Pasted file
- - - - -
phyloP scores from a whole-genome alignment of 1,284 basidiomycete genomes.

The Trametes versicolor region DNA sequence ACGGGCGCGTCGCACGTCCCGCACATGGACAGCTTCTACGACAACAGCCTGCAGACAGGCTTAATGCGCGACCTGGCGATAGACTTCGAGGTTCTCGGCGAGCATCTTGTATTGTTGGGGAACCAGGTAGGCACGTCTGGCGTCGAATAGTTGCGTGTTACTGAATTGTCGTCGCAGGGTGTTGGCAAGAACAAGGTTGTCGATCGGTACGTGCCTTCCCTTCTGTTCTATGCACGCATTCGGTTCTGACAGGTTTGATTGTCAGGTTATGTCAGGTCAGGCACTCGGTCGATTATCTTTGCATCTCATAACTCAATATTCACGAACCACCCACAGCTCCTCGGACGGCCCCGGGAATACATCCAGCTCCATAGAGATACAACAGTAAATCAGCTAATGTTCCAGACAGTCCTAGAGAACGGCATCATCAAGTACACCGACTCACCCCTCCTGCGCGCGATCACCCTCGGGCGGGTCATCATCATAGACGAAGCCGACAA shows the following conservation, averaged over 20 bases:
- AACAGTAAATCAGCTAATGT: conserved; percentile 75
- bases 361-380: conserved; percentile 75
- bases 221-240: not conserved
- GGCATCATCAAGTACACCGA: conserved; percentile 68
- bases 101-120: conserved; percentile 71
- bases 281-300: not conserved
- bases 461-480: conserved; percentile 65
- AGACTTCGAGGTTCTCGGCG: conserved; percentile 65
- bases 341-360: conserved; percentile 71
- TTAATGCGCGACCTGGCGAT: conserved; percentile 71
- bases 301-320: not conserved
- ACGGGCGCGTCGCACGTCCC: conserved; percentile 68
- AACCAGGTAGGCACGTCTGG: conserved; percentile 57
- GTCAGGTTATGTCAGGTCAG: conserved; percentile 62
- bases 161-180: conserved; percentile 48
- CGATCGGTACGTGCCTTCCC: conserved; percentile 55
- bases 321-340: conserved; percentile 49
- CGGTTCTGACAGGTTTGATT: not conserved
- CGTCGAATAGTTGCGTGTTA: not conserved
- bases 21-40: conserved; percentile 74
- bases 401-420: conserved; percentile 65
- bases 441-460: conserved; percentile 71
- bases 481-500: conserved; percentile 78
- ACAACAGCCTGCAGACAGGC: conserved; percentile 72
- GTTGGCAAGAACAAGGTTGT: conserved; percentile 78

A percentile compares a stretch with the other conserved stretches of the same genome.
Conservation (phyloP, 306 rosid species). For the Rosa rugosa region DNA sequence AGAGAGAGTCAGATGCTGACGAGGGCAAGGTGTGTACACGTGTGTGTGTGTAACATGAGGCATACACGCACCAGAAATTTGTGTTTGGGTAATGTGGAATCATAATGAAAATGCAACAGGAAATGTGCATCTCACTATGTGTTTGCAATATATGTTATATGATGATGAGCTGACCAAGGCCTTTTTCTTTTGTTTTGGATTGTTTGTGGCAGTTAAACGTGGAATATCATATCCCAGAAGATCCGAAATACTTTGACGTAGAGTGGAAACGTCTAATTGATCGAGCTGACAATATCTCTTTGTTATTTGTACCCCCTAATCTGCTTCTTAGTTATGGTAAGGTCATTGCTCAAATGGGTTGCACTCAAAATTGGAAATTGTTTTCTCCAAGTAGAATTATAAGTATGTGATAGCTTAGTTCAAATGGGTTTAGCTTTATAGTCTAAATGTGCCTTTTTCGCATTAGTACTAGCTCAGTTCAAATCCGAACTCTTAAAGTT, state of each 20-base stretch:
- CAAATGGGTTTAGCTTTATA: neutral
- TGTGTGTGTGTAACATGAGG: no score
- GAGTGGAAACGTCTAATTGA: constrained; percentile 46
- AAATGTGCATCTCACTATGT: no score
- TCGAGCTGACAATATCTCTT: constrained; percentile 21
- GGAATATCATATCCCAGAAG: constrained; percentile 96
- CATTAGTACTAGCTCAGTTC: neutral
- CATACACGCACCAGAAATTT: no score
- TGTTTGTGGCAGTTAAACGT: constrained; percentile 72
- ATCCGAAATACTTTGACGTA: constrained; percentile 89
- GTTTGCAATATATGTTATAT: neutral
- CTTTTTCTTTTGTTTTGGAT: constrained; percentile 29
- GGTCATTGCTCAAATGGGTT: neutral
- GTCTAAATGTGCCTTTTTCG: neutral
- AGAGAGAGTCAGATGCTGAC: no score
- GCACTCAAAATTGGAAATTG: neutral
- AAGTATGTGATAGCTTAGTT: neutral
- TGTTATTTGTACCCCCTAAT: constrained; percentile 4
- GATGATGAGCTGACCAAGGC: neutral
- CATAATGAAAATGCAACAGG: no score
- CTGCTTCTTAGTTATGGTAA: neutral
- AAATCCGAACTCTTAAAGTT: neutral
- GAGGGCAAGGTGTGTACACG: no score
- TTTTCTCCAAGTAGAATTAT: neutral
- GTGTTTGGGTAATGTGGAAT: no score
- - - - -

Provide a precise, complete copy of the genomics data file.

phyloP scores from a whole-genome alignment of 1,284 basidiomycete genomes.

The Trametes versicolor region DNA sequence ACGGGCGCGTCGCACGTCCCGCACATGGACAGCTTCTACGACAACAGCCTGCAGACAGGCTTAATGCGCGACCTGGCGATAGACTTCGAGGTTCTCGGCGAGCATCTTGTATTGTTGGGGAACCAGGTAGGCACGTCTGGCGTCGAATAGTTGCGTGTTACTGAATTGTCGTCGCAGGGTGTTGGCAAGAACAAGGTTGTCGATCGGTACGTGCCTTCCCTTCTGTTCTATGCACGCATTCGGTTCTGACAGGTTTGATTGTCAGGTTATGTCAGGTCAGGCACTCGGTCGATTATCTTTGCATCTCATAACTCAATATTCACGAACCACCCACAGCTCCTCGGACGGCCCCGGGAATACATCCAGCTCCATAGAGATACAACAGTAAATCAGCTAATGTTCCAGACAGTCCTAGAGAACGGCATCATCAAGTACACCGACTCACCCCTCCTGCGCGCGATCACCCTCGGGCGGGTCATCATCATAGACGAAGCCGACAA shows the following conservation, averaged over 20 bases:
- AACAGTAAATCAGCTAATGT: conserved; percentile 75
- bases 361-380: conserved; percentile 75
- bases 221-240: not conserved
- GGCATCATCAAGTACACCGA: conserved; percentile 68
- bases 101-120: conserved; percentile 71
- bases 281-300: not conserved
- bases 461-480: conserved; percentile 65
- AGACTTCGAGGTTCTCGGCG: conserved; percentile 65
- bases 341-360: conserved; percentile 71
- TTAATGCGCGACCTGGCGAT: conserved; percentile 71
- bases 301-320: not conserved
- ACGGGCGCGTCGCACGTCCC: conserved; percentile 68
- AACCAGGTAGGCACGTCTGG: conserved; percentile 57
- GTCAGGTTATGTCAGGTCAG: conserved; percentile 62
- bases 161-180: conserved; percentile 48
- CGATCGGTACGTGCCTTCCC: conserved; percentile 55
- bases 321-340: conserved; percentile 49
- CGGTTCTGACAGGTTTGATT: not conserved
- CGTCGAATAGTTGCGTGTTA: not conserved
- bases 21-40: conserved; percentile 74
- bases 401-420: conserved; percentile 65
- bases 441-460: conserved; percentile 71
- bases 481-500: conserved; percentile 78
- ACAACAGCCTGCAGACAGGC: conserved; percentile 72
- GTTGGCAAGAACAAGGTTGT: conserved; percentile 78

A percentile compares a stretch with the other conserved stretches of the same genome.
Conservation (phyloP, 306 rosid species). For the Rosa rugosa region DNA sequence AGAGAGAGTCAGATGCTGACGAGGGCAAGGTGTGTACACGTGTGTGTGTGTAACATGAGGCATACACGCACCAGAAATTTGTGTTTGGGTAATGTGGAATCATAATGAAAATGCAACAGGAAATGTGCATCTCACTATGTGTTTGCAATATATGTTATATGATGATGAGCTGACCAAGGCCTTTTTCTTTTGTTTTGGATTGTTTGTGGCAGTTAAACGTGGAATATCATATCCCAGAAGATCCGAAATACTTTGACGTAGAGTGGAAACGTCTAATTGATCGAGCTGACAATATCTCTTTGTTATTTGTACCCCCTAATCTGCTTCTTAGTTATGGTAAGGTCATTGCTCAAATGGGTTGCACTCAAAATTGGAAATTGTTTTCTCCAAGTAGAATTATAAGTATGTGATAGCTTAGTTCAAATGGGTTTAGCTTTATAGTCTAAATGTGCCTTTTTCGCATTAGTACTAGCTCAGTTCAAATCCGAACTCTTAAAGTT, state of each 20-base stretch:
- CAAATGGGTTTAGCTTTATA: neutral
- TGTGTGTGTGTAACATGAGG: no score
- GAGTGGAAACGTCTAATTGA: constrained; percentile 46
- AAATGTGCATCTCACTATGT: no score
- TCGAGCTGACAATATCTCTT: constrained; percentile 21
- GGAATATCATATCCCAGAAG: constrained; percentile 96
- CATTAGTACTAGCTCAGTTC: neutral
- CATACACGCACCAGAAATTT: no score
- TGTTTGTGGCAGTTAAACGT: constrained; percentile 72
- ATCCGAAATACTTTGACGTA: constrained; percentile 89
- GTTTGCAATATATGTTATAT: neutral
- CTTTTTCTTTTGTTTTGGAT: constrained; percentile 29
- GGTCATTGCTCAAATGGGTT: neutral
- GTCTAAATGTGCCTTTTTCG: neutral
- AGAGAGAGTCAGATGCTGAC: no score
- GCACTCAAAATTGGAAATTG: neutral
- AAGTATGTGATAGCTTAGTT: neutral
- TGTTATTTGTACCCCCTAAT: constrained; percentile 4
- GATGATGAGCTGACCAAGGC: neutral
- CATAATGAAAATGCAACAGG: no score
- CTGCTTCTTAGTTATGGTAA: neutral
- AAATCCGAACTCTTAAAGTT: neutral
- GAGGGCAAGGTGTGTACACG: no score
- TTTTCTCCAAGTAGAATTAT: neutral
- GTGTTTGGGTAATGTGGAAT: no score